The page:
I have not dug in, but it’s good to see Alexa 1. admit it was totally apples to watermelons and 2. see Amazon push some weight behind the still hopelessly lame world of third party traffic measurement.
In an article in The New England Journal of Medicine, two leading researchers warn that the entry of big companies like Microsoft and Google into the field of personal health records could drastically alter the practice of clinical research and raise new challenges to the privacy of patient records.
….But their concern, stated in the article published Wednesday and in an interview, is that the medical profession and policy makers have not begun to grapple with the implications of companies like Microsoft and Google becoming the hosts for vast stores of patient information.
The issue is this:
Microsoft and Google, the authors note, are not bound by the privacy restrictions of the Health Insurance Portability and Accountability Act, or Hipaa, the main law that regulates personal data handling and patient privacy. Hipaa, enacted in 1996, did not anticipate Web-based health records systems like the ones Microsoft and Google now offer.
The authors say that consumer control of personal data under the new, unregulated Web systems could open the door to all kinds of marketing and false advertising from parties eager for valuable patient information.
Microsoft responds saying it’s wary of government regulation. Google is not quoted as responding. I wonder what its response is to this issue?
I’ve always been a fan of Udi Manber, late of Yahoo and Amazon, now at Google. Popular Mechanics has an interview up with him. From it:
I’ve noticed, anecdotally, when watching people search, that they will rephrase their query over and over again until they get a proper answer. To what extent can that be fixed on the search engine side?
Many ways. First, we take that into account. The results we show you are based not only on what we know of the Web, but also what other people have searched for. Second, we are developing more tools to allow you to refine your queries—at the bottom of many pages, you’ll see query refinements. These are suggestions from us about what your next query should be. And we put it at the bottom because that’s where you run into problems—you tried to read the page, you didn’t find what you want, you may need other suggestions. Plus, we’re working on many other ways to help you with this process. [Search] is clearly a process.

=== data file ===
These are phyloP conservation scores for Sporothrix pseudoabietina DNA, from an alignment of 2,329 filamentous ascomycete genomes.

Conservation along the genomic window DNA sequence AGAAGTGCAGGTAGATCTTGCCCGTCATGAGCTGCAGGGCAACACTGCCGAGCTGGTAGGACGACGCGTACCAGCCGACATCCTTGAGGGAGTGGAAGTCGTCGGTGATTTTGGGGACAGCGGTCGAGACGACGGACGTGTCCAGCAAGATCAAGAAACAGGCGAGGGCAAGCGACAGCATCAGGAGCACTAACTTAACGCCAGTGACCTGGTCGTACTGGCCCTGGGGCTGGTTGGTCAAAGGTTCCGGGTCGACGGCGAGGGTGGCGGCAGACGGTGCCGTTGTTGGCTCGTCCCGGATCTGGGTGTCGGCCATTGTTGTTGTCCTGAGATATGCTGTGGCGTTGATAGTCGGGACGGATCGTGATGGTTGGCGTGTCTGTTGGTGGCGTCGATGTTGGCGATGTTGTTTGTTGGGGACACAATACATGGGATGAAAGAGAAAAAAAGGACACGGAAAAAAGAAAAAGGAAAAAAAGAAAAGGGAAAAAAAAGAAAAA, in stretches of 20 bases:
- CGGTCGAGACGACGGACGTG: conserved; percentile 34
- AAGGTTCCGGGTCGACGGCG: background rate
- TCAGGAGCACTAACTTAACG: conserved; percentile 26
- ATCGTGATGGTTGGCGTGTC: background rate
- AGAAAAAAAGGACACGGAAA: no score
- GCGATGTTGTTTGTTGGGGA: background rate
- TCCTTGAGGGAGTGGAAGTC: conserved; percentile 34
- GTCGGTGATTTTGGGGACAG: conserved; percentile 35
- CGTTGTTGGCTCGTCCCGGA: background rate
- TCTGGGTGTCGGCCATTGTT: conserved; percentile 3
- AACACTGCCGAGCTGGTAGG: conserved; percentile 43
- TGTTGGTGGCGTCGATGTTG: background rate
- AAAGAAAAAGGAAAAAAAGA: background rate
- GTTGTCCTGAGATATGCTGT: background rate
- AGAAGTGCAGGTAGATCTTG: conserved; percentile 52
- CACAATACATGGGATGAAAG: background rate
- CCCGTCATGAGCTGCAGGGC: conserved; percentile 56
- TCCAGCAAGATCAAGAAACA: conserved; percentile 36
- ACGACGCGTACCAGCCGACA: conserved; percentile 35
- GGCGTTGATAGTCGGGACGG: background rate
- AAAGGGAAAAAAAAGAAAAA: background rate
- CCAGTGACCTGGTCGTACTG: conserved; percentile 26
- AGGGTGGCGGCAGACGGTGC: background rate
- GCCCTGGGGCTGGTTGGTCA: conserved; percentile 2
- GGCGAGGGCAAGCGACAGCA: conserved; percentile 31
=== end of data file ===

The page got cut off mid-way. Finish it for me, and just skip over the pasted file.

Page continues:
Yahoo Inc. moved closer to outsourcing its search advertising to Google Inc. after an initial test of the system yielded what the two firms deemed positive results, people familiar with the matter said.
A partnership could give Yahoo some needed leverage as it tries to ward off an unwelcome $42 billion bid from Microsoft Corp. Some view the potential pact as mere gamesmanship, particularly in light of antitrust concerns that a Google-Yahoo linkup would likely raise.
A search-ad deal could complicate Microsoft’s efforts but is unlikely to derail its plan. Yahoo could simply pull out of the partnership should it agree to be taken over by Microsoft, people familiar with the matter say.
SITES that evolve as if they were living organisms are making their way onto the internet.
This ability to adapt without human intervention allows sites to stay up to date with changes in their users’ tastes and can result in designs that are more user-friendly than anything a human designer is likely to come up with. Evolving sites might also allow web designers to home in on the features that work best for users.
Search share slipped, but share of search ads sold increased, according to a new study covered by Reuters.
New industry data out on Tuesday showed Yahoo Inc may have started gaining share in the Web search ad market against Google Inc even as Google’s share of search audience inched up.
One study by RBC Capital using data on ad-buying trends from Web search marketing firm SearchIgnite shows Yahoo outpacing Google in spending on search advertising, ad viewership and click-through rates during the first quarter.
Mashable has the news.
At Facebook we love tools that allow you to see what people around the globe are searching for or discussing on blogs, such as Google Trends or Technorati. We thought it would be cool to show trends on the public and semi-public forums across Facebook (also known as Walls). Today we’re announcing the launch of Facebook Lexicon, a tool where you can see the buzz surrounding different words and phrases on Facebook Walls. Lexicon pulls from the wealth of data on Facebook without collecting any personal information in order to respect everyone’s privacy.
Smart move, not unlike the PR value gained by Zeitgeist (hell, that one launched me on the book, after all!).